“In that way it can be considered a relic of the historically richer fauna that inhabited the Pacific islands. These medium-sized Pacific monitors are clearly much better at co-existing with humans than many of the birds and mammals have been,” says Weijola.

Scientists have known for a long time that there are monitor lizards on the island but it has been unclear which species they belong to. French naturalist René Lesson discovered the monitor lizard when visiting the island with the La Coquille exploration ship in 1823, and later named the species Varanus douarrha which, according to Lesson, means monitor lizard in the local Siar-Lak language.

However, it seems likely that Lesson’s specimen was destroyed on the way to France as the ship that was carrying it shipwrecked at the Cape of Good Hope in 1824. Therefore, biologists never had a chance to study the so called holotype or name-bearing specimen.

“Since then, it has been believed that the monitor lizards on New Ireland belong to the common mangrove monitor (Varanus indicus) that occurs widely in northern Australia, New Guinea and surrounding islands. However, new morphological and genetic studies confirmed that the monitor lizards of New Ireland have lived in isolation for a long time and developed into a separate species,” says Weijola.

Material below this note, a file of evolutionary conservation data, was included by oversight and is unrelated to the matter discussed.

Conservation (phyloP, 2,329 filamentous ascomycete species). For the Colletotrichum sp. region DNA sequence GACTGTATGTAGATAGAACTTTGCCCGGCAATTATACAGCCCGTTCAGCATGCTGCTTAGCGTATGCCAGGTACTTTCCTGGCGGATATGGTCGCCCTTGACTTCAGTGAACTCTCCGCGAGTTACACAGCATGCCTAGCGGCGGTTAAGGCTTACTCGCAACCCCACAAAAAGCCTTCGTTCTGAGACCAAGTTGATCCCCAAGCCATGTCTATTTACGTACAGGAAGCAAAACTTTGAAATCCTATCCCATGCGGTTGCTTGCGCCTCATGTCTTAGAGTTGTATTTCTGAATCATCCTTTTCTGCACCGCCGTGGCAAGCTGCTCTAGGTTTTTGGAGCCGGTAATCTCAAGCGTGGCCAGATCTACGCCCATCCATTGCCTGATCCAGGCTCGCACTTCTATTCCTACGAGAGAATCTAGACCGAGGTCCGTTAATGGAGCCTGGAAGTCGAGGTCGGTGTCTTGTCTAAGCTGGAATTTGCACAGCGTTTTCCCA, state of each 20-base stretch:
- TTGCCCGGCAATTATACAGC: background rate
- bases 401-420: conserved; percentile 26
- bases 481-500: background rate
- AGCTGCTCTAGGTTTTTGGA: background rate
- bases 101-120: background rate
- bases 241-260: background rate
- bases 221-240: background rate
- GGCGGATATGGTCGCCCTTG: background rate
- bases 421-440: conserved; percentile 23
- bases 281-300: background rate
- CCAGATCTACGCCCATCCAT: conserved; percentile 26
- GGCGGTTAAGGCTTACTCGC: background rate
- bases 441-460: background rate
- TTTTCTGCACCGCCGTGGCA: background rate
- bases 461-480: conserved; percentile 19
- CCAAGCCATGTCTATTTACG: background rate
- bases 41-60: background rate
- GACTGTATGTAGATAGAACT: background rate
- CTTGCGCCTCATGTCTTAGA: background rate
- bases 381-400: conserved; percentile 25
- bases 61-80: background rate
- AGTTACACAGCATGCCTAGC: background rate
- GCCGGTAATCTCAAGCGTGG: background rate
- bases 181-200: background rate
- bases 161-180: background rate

The discovery was published in the Australian Journal of Zoology and where Varanus douarrha was re-described in detail, and given a new name bearing specimen.

Another monitor lizard, Varanus semotus, was described from Mussau Island last year by the same team of scientists.

“Together, these two species have doubled the number of monitor lizard species known to occur in the Bismarck Archipelago and proved that there are more endemic vertebrates on these islands than previously believed,” says Weijola.

Monitor lizards are important predators and altogether approximately 90 different species are known to live in Africa, Asia, Australia and the Pacific islands. Most monitor lizards occur in Australia and on the Pacific islands where there are few mammalian predators. Despite their large size, many of the species are poorly known and new ones are regularly discovered. Most of them stay out of sight and inhabit remote areas which are difficult to access.

Monitor Lizard